Referring to this table we can then find out that result 1 means the data we passed it is boolean. That means J interprets 1 as boolean, not as an integer, here. For a string, we will get the following value:

   3!:0 ] 'hello'

Referring to the same table, we find out that 2 indicates that this list contains bytes.

But this is not the only place where we can hit domain errors. The cap verb [: helps when creating tacit expressions. Within a fork it indicates that this part of the fork should never be evaluated. This is a specific verb that the J interpreter knows how to evaluate correctly, but only if it is a part of a fork. Calling it any other way will simply result in a domain error.

If you are writing a tacit expression, this can happen by accident. Given three verbs u, v and g, let’s say you’re editing an expression that contains several caps like so

[: u [: v g

This expression contains two forks, with both of them being capped on the left side. Now you do some shuffling around and editing, and you end up with

[: [: v g

Running this on a noun would result in a domain error.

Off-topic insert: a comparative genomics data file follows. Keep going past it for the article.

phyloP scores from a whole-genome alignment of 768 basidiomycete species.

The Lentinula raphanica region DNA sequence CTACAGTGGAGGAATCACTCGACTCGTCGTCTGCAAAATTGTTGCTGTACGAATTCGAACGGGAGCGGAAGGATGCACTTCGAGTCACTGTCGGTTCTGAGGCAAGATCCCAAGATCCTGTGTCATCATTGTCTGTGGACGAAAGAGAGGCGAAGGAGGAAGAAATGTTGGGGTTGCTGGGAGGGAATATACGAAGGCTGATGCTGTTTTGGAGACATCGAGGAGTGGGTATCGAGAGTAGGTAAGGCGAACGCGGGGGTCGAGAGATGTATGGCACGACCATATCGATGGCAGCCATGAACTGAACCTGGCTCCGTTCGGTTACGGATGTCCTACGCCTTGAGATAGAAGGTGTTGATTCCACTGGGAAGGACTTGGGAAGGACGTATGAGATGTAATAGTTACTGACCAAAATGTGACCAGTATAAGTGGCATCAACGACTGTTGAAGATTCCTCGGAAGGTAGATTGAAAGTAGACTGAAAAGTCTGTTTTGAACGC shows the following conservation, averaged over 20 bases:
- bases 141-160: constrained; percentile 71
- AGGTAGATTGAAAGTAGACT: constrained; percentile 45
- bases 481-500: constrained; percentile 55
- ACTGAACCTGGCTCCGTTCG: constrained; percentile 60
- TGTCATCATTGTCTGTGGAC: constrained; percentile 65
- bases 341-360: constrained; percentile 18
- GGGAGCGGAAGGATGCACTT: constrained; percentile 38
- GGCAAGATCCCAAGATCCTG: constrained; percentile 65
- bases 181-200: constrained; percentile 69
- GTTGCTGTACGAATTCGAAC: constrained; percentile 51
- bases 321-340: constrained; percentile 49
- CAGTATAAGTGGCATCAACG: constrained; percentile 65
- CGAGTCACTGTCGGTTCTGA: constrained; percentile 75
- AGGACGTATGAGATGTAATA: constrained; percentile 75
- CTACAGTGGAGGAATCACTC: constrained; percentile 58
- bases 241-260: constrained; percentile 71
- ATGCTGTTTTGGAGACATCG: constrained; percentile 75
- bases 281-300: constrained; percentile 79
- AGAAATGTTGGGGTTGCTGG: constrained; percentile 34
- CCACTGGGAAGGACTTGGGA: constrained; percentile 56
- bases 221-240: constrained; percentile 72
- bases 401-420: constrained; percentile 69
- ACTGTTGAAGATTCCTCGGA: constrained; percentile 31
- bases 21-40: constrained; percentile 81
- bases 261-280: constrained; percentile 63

To give you a concrete example, this code will run fine:

   ([:-[: + *) 1

Here, u, v, and g are -, + and *. And perhaps for a second we don’t pay any attention and remove the left - operator without removing the cap on its left side. Running this will then lead to the dreaded domain error.

   ([: [: + *) 1
|domain error
|       ([:[:+*)1

There we have our domain error again. Unfortunately this can happen quite easily if you have a deeply nested expression. I’m not too confident at parsing long J expressions yet, and once a line exceeds roughly 30 characters I have a hard time checking syntactic/semantic correctness without actually running the code. I am confident though that this is just a matter of exercise.

In order to reduce this kind of error, it is useful to

  1. think about how the J interpreter reads through your code and how it parses and evaluates forks, and
  2. have a good mental model of the data that is flowing through your expressions and at what point they have what type

Since so many things in J are implicitly assumed by the interpreter, such as forks and type casts, and explicit casts or variable definitions are hardly possible, keeping track of the data flow in your mental model becomes even more important. Of course the great advantage is that you can have incredibly short code that does an incredible amount of stuff.

On the other hand, many developers consider

int c = 1;

to be more than just a verbose variable and type declaration, but documentation that serves to make this piece of code readable in the years to come. Ultimately it comes down to what kind of project you’re using a language for and what the demands are.

If I hit a domain error while solving a Project Euler puzzle, it’s not a big deal. Domain errors on a deployed web application? Troublesome.